High Holiday lessons from Ruth Bader Ginsburg
Our Torah reading for Rosh HaShanah relates the story of Sarah and Abraham sending Hagar and Ishmael out of their home. As you’ll remember, this first Jewish couple was initially unable to conceive. Hagar serves as a surrogate, giving birth to Ishmael, Abraham’s firstborn son.
Years later, God fulfills the promise made long ago to Abraham and Sarah. As the first line of today’s portion makes clear:
וַֽיהוָ֛ה פָּקַ֥ד אֶת־שָׂרָ֖ה כַּאֲשֶׁ֣ר אָמָ֑ר
“God remembered Sarah as God had promised…”
Sarah conceives – miraculously, she’s 90 years old – and gives birth to Isaac. Sometime later, she sees Isaac and Ishmael playing together and for some reason — not made entirely clear by the Torah — she asks her husband Abraham to send Hagar and Ishmael away which, though troubled about, he does. Abraham gives them some bread and water and sends them off into the wilderness – the desert known as the Negev. They soon run out of the water, but through God’s grace, they find a well and survive the ordeal. Ishmael, as God has promised, grows up to be a great nation.
I was thinking about this story, about Hagar’s bravery, about everything she went through and how I might relate it to our own journeys when my daughter Isa phoned me on Friday afternoon to tell me about the passing of Justice Ruth Bader Ginsburg.
I will say more about Hagar in a bit but first I want us to pause to remember Justice Ginsburg.
Born in the old country – Brooklyn, New York – on March 15, 1933, Joan Ruth Bader, she went by her middle name, understood in personal ways a little bit about the type of patriarchy that Hagar and Sarah were both born into.
She, however, thankfully for our nation, was able not just to navigate those norms but transcend them – and not just for herself, but for others as well. For all of us.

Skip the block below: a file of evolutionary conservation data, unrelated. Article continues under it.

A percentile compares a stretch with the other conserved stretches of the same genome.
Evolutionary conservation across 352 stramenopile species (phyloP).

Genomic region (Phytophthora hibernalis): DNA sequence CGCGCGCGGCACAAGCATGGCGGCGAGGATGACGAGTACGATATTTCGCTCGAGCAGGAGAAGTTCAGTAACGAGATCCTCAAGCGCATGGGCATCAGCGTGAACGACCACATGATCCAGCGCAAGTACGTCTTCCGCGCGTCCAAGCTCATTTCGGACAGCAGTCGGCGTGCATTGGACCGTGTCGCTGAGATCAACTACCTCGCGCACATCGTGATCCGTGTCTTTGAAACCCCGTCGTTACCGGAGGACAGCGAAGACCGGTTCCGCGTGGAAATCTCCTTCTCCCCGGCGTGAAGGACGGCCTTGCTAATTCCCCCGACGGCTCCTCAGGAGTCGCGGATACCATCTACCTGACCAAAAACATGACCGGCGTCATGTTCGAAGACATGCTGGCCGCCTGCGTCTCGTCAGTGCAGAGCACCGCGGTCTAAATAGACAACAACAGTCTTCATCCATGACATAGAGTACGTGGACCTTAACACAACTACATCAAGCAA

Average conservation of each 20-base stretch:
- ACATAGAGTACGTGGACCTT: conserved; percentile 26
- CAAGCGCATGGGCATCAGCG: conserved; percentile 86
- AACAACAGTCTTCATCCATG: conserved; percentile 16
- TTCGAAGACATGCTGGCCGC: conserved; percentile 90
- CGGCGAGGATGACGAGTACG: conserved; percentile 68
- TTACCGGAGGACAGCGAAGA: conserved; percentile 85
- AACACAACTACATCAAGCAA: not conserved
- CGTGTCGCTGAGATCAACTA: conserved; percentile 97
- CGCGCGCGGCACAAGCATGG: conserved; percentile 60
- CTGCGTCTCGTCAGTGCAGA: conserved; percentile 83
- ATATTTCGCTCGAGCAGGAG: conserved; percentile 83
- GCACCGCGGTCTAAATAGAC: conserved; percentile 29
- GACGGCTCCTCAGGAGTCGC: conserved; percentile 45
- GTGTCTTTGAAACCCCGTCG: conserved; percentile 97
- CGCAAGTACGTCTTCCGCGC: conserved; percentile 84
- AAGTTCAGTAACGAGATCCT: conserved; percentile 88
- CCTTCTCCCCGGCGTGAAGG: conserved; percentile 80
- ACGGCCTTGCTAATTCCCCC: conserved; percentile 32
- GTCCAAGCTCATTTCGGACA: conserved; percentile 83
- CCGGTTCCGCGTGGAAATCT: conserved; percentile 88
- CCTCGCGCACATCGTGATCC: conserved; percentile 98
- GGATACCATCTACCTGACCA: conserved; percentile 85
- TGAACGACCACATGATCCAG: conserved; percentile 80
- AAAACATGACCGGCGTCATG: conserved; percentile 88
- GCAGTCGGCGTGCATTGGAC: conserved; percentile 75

Ruth was an exceptionally bright student from a middle-class Jewish family. She earned a full scholarship to Cornell and there she met Martin Ginsburg, who would become the love of her life. She famously said that “what made Marty so overwhelmingly attractive to me was that he cared that I had a brain.”
After Marty and Ruth graduated from college, they relocated to Oklahoma for Marty’s army service. Despite her considerable intellect, at that time this brilliant future Supreme Court Justice could only find work as a typist. When she got pregnant with their first child, Jane, she lost her job.
After Marty’s army service, they moved to Massachusetts where her husband began his studies at Harvard Law School. Ruth was admitted the next year – one of only 9 students in her class of over 500. According to Ginsburg, the dean of the law school once asked her and the other 8 women how they could justify taking spots at Harvard that otherwise would have gone to men.
She was an outstanding student, becoming the first woman on the Harvard Law Review. She transferred to Columbia and finished her studies there. And even though she graduated at the top of her class, she had trouble finding a job – in 1959, law firms weren’t hiring women and clerkships for females were almost unheard of.
She finally got a job with U.S. District Court Judge Edmund Palmieri as his clerk. This led to Ginsburg becoming one of America’s first female law professors at Rutgers University and then at Columbia where she became the University’s first tenured female law professor.